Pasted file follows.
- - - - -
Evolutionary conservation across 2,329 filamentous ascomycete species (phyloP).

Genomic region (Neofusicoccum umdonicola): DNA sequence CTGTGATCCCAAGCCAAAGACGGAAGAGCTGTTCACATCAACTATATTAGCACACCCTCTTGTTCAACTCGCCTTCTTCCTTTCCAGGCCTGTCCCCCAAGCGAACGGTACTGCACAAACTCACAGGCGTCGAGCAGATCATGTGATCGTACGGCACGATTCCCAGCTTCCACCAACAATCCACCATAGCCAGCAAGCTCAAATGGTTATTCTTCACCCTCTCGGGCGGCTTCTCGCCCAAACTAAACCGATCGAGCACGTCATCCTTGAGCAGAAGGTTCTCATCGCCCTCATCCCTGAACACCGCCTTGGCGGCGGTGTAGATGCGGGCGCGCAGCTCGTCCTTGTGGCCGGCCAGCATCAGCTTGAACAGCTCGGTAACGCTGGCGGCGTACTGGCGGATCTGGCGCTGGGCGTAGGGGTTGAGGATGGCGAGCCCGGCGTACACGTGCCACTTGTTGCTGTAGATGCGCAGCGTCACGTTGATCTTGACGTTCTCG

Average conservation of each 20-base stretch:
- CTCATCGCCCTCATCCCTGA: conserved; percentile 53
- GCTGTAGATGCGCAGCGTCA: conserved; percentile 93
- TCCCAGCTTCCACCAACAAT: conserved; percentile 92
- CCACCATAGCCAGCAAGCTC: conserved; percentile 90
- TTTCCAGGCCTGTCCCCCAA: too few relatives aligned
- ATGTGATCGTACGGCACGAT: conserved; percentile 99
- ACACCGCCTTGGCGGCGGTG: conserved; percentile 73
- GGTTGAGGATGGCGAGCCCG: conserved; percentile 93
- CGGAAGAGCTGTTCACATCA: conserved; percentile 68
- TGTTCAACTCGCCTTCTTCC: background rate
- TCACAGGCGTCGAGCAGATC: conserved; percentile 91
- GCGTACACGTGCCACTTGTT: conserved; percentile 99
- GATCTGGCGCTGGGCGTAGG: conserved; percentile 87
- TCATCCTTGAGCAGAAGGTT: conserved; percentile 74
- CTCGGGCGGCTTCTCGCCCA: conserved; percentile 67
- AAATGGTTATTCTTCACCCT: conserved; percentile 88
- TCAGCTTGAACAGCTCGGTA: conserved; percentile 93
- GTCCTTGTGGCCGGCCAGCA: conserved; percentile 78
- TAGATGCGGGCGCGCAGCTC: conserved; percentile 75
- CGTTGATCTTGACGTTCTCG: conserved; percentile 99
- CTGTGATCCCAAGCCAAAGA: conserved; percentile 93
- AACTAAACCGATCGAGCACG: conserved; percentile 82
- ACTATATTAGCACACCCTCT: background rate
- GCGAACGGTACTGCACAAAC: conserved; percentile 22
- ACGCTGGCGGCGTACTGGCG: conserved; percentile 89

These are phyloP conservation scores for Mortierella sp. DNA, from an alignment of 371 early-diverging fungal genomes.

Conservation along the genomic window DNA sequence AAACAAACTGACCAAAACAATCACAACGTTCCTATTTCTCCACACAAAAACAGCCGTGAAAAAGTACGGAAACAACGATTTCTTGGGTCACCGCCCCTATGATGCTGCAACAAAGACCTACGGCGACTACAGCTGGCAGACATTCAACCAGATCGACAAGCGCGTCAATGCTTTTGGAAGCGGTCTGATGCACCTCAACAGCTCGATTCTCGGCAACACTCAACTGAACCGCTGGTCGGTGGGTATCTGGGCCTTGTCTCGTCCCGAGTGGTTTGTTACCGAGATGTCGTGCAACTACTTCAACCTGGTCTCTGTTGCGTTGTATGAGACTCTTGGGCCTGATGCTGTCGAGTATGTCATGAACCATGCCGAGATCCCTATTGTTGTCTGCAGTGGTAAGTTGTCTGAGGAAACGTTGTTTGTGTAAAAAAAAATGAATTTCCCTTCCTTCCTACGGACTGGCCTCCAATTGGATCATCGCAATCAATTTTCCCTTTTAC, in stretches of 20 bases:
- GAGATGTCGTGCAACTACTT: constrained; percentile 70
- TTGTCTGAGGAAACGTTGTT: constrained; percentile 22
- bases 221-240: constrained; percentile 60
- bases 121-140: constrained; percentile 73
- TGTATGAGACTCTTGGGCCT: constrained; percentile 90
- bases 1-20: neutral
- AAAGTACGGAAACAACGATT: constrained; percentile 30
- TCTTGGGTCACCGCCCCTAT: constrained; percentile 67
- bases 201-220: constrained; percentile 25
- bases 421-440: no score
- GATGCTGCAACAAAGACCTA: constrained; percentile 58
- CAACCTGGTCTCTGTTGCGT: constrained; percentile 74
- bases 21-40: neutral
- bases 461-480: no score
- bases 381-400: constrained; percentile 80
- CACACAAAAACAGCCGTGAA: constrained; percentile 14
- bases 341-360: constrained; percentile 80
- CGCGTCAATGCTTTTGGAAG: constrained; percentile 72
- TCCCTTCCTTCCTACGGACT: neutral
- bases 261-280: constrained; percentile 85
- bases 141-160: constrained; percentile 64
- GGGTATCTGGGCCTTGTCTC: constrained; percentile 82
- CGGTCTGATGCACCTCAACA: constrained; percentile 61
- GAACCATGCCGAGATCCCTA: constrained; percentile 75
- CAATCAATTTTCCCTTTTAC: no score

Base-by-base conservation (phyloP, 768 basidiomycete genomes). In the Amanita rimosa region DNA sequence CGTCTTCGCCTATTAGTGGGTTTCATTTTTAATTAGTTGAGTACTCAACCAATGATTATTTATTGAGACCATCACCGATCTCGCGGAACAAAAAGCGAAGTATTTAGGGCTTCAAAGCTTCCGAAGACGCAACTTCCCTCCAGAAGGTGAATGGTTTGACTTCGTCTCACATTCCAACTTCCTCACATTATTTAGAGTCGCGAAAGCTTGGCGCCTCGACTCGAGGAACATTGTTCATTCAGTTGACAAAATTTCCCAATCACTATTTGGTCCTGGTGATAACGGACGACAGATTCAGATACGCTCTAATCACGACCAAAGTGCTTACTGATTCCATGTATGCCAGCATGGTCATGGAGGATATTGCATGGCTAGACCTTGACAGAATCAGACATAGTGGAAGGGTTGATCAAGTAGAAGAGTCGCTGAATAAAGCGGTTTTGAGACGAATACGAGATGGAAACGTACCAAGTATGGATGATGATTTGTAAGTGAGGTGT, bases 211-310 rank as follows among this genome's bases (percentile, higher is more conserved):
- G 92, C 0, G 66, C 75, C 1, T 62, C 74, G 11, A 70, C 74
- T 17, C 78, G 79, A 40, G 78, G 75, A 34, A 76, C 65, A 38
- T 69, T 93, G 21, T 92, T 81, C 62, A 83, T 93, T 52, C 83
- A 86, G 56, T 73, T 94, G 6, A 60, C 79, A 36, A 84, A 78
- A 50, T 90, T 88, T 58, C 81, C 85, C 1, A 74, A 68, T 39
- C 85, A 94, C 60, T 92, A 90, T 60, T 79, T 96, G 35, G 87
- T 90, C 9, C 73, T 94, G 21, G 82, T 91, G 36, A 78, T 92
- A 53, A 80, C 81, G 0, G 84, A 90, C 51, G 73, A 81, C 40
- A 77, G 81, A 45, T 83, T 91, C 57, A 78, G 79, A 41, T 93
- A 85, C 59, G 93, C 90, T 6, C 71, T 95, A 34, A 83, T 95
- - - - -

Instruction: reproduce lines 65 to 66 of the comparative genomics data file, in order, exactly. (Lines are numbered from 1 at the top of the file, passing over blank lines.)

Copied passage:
- A 77, G 81, A 45, T 83, T 91, C 57, A 78, G 79, A 41, T 93
- A 85, C 59, G 93, C 90, T 6, C 71, T 95, A 34, A 83, T 95